Posted in book review

#29 Salt to the sea


Salt to the sea by Ruta Septys was my last book from this year’s Carnegie list. Talk about saving the best ’til last…

The story opens in 1945, with a mismatched bunch of refugees trekking across the unforgiving, frozen, barren landscape. All with different stories, different fears, terrible secrets, but with a common aim; to escape the approach of the Russian army. Their aim? The coveted Wilhelm Gustloffa ship that promises to save them.

I’m always really keen to read anything set in World War I or II. It’s a real test of an author when they have to deal with a subject matter so heartbreaking, so real, particularly when it’s pitched to a YA audience. Creating a story that isn’t overwhelmingly depressing, but doesn’t gloss over the horrors, the truths, is a difficult feat. I’ve read some crackers over the years: The book thiefMausPrivate Peaceful, All the light we cannot seeto name but a few. Fantastic books should make you a bit uncomfortable.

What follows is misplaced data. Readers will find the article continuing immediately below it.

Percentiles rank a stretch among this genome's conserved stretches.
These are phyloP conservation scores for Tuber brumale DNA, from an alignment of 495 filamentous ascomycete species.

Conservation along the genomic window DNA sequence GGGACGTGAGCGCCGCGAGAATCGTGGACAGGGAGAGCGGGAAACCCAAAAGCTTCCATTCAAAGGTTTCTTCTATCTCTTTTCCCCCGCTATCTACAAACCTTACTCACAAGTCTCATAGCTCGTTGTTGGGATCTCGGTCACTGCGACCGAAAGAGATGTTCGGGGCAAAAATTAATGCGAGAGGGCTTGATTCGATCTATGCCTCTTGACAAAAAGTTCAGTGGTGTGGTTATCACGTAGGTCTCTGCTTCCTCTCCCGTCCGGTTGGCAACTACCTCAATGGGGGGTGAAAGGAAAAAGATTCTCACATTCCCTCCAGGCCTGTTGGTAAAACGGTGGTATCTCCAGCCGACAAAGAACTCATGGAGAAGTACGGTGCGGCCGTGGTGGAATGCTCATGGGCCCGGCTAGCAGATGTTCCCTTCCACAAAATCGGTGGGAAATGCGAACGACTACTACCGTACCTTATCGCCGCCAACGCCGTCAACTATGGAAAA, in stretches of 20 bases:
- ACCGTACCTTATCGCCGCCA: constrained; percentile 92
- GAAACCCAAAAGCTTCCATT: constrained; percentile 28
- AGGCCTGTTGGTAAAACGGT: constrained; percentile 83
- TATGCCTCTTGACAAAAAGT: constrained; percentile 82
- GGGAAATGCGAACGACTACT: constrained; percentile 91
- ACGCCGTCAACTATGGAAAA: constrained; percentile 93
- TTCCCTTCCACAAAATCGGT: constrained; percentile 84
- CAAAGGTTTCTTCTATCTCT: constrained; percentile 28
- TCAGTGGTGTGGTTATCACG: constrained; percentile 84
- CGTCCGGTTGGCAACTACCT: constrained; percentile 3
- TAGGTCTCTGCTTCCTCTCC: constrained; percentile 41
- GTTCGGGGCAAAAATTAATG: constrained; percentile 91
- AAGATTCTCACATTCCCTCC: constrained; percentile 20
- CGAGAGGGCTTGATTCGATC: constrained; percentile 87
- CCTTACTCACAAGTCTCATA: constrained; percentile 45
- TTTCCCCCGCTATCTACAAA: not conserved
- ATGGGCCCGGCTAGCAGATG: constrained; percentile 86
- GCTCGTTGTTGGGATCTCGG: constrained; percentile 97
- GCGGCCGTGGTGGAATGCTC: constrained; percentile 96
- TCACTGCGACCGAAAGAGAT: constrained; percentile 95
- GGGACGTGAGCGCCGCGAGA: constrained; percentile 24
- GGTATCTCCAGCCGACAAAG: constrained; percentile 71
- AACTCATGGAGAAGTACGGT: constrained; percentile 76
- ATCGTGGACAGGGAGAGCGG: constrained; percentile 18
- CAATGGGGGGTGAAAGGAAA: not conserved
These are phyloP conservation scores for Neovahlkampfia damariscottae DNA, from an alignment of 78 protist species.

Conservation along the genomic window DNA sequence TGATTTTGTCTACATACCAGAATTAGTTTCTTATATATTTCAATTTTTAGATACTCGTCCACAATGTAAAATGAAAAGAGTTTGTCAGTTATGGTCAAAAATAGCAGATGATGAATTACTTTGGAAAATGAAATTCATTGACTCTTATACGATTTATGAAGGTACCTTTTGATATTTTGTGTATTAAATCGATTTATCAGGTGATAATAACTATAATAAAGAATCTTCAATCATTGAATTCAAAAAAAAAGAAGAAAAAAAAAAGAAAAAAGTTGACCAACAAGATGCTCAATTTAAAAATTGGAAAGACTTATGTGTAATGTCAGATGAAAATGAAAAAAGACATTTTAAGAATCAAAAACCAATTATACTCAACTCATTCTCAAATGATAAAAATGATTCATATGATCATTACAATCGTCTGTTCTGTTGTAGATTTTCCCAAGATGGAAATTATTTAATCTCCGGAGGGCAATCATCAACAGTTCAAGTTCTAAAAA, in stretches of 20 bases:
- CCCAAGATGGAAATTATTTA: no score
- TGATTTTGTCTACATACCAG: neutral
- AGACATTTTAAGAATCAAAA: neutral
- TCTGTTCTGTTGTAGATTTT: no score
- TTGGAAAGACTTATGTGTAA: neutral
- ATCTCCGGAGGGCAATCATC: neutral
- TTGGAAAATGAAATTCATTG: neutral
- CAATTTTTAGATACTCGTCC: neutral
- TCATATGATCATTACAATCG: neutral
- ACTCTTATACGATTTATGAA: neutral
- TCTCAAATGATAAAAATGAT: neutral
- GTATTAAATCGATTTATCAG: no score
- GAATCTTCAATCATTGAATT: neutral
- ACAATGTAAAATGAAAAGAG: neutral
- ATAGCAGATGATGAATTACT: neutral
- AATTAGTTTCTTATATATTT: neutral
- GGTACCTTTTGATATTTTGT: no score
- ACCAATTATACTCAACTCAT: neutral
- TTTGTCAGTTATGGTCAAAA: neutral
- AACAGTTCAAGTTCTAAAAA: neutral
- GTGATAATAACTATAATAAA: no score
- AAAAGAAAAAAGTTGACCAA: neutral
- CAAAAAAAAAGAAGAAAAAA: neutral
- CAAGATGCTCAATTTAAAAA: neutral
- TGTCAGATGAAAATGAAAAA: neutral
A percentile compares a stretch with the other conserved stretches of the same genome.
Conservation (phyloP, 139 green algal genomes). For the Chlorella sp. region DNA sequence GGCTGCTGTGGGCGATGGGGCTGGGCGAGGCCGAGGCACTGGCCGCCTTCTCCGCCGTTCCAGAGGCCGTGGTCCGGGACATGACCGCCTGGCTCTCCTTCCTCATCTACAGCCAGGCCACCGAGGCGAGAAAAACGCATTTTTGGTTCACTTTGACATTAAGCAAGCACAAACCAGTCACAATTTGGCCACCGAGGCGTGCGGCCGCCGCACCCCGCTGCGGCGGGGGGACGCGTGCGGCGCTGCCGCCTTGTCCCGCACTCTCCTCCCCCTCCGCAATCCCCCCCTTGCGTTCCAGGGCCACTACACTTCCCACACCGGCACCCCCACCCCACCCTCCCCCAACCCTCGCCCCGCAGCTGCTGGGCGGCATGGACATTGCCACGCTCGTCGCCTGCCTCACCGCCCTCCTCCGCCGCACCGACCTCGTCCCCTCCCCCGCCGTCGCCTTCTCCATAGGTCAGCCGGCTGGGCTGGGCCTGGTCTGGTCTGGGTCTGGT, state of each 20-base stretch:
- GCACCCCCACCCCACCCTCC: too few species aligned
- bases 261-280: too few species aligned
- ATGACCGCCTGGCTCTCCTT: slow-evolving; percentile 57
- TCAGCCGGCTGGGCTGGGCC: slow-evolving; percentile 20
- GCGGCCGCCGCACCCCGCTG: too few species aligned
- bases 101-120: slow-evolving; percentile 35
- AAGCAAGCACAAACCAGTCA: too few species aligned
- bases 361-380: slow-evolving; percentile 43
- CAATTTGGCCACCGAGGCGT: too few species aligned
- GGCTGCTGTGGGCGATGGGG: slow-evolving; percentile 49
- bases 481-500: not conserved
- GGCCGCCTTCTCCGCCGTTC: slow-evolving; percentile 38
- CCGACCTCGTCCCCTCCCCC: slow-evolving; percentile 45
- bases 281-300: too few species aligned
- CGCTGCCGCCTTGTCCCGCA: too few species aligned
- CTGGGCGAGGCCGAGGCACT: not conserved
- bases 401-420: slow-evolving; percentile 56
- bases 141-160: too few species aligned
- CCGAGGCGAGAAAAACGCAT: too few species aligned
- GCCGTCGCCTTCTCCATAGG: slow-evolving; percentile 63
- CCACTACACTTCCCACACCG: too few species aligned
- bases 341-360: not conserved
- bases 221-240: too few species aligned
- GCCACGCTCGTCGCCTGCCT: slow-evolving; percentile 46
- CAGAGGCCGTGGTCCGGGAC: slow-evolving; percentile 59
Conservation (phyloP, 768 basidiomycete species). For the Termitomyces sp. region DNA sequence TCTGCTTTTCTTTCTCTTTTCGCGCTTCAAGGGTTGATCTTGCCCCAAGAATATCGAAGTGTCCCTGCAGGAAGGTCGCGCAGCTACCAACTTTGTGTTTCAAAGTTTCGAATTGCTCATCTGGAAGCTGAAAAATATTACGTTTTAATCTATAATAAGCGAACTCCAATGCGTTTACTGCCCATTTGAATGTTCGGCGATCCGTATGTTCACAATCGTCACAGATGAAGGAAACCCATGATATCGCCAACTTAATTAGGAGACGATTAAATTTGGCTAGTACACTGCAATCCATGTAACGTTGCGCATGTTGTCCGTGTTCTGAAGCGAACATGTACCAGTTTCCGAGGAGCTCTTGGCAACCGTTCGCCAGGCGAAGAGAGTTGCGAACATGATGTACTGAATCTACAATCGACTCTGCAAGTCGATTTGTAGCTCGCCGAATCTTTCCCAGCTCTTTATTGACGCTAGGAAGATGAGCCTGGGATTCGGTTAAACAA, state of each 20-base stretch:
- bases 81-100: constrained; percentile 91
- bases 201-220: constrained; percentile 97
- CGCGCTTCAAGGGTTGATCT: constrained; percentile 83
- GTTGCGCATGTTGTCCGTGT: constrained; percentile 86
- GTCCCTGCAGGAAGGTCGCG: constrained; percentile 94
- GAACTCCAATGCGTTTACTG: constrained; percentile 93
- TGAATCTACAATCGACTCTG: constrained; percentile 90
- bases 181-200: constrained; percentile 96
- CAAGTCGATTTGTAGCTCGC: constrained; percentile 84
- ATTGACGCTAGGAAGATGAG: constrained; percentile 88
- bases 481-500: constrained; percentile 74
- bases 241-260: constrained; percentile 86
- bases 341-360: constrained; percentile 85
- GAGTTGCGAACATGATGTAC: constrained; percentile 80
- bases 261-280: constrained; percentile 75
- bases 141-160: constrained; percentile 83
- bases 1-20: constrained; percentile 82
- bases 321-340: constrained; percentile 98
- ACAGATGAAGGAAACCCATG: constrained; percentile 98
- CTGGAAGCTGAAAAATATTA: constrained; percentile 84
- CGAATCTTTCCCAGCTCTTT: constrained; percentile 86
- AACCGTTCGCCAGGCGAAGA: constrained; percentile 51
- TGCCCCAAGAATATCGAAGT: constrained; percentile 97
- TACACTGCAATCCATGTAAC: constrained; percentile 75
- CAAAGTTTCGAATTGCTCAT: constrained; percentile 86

I’ve never read a book about refugees in Russia. I knew nothing. I do now. I adored this book. It completely consumed me in the two days it took for me to finish it. I loved and hated some of the characters with a passion.

What shone through though was the sheer amount of research that Ruta had done to bring this tragedy to life. I’d never even heard of the disaster- more people died than in the Titanic or Lusitania- how is it possible that it can just disappear from history? An absolute travesty. As she says:

“When the survivors are gone we must not let the truth disappear with them. Please, give them a voice.”

I cannot rate this book highly enough. 5/5

My Carnegie 2017 predictions (I know I’m cutting it fine!):

Winner: Salt to the sea 

Amnesty honour: The bone sparrow

#CKG17 #BestChildrensBooks



A self-confessed book nerd and lover of libraries, new to blogging.

One thought on “#29 Salt to the sea

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